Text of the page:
The increments to exogenous variables set out in a single CSV file. The name of that CSV file is the value in the data column for the simulation layer in the experiment design file. Note that only the file name is required. The folder location of the file is assumed to be the same as the folder location of the experiment design file.

The increments to exogenous variables are in the same units as the data in the model database file.

The simulation layer file

There must be exactly one CSV file for each simulation layer.

The data file is a comma-delimited CSV file. The first column contains the full variable names for the exogenous or state variables that change.

The following columns are for the changes to the variables in each year from the simulation layer’s event year through to the last projection year.

The simulation layer file has column headings in the first row:

  1. name for the full name of the variable
  2. 2025 if the event year is 2025
  3. 2026
  4. 2100 if the last projection year is 2100.

The simulation layer file can contain just the column headings, in which case, the simulation layer should not alter projections at all because it implies no changes to the circumstances of the agents in the model. More typical data files involve changes to several exogenous variables.

After the column headings row, there is one row for each variable. That row contains the shocks to that variable in each of the simulation layer’s years. The rows for the variables can be in any order.

Note that the simulation layer data file must not include changes to variables that are not exogenous variables.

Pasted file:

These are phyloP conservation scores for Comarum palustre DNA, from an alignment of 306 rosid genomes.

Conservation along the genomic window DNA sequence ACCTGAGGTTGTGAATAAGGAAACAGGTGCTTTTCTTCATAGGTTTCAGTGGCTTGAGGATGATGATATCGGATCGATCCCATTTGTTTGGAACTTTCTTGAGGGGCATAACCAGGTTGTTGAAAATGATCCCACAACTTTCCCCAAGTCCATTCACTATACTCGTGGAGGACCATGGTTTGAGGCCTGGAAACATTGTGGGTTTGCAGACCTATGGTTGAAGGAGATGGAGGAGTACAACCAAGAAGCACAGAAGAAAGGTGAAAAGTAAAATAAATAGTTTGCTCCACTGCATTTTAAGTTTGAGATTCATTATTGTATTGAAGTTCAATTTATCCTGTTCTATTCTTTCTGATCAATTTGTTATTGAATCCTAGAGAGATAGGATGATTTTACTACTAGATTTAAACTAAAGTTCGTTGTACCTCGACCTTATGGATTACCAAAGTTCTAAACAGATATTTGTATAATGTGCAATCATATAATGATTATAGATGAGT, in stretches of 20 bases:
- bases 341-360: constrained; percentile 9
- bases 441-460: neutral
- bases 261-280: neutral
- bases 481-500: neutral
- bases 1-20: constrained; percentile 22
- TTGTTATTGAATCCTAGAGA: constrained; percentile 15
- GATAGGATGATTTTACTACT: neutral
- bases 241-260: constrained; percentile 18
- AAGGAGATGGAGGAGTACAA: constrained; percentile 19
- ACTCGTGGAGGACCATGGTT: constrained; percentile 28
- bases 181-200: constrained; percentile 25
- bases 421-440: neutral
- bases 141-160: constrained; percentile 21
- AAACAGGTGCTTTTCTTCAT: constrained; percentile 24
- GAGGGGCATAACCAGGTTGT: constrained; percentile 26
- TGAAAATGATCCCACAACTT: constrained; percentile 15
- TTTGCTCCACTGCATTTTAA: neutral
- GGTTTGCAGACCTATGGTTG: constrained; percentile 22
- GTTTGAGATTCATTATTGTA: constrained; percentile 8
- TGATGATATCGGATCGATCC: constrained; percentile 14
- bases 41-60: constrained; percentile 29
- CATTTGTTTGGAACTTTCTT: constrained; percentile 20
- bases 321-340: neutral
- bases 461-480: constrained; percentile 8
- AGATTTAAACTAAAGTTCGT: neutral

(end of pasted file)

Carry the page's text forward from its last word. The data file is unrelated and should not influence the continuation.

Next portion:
Experiment design

Experiments can involve applying more than one simulation layer as an overlay to the baseline projections. Each simulation layer has its own event year, identifying when the agents in the model become aware of the shocks in that simulation layer.

The simulation layers are run in the order they are specified in the experiment design file. The first row of the design file contains the design file column headings. The simulation layer in row 2 of the design file is applied first. If there is a simulation in row 3, then it is applied next, in a cumulative fashion, as an additional set of shocks.

For this reason, simulation layers must be specified in event-year order. If simulation layer A has event year 2025, and simulation B has event year 2030, then simulation layer A must be in a row above simulation layer B in the experiment design file. In that way, the information in simulation layer A becomes available to agents in 2025 and they adapt their behaviour to that information. Then, in 2030, the agents further adapt their behaviour to the information in simulation layer B.

It is possible to include multiple simulation layers with the same event year. The application of multiple simulation layers with the same event year is done in the row order of the simulation layers in the experiment design file.

The experiment baseline

Most experiments involve applying a set of shocks to baseline projections to assess the changes that are induced by those shocks. Careful consideration should be given to the projections of the exogenous variables that underpin the baseline projections. The various ways in which those exogenous projections can be set up are documented in detail.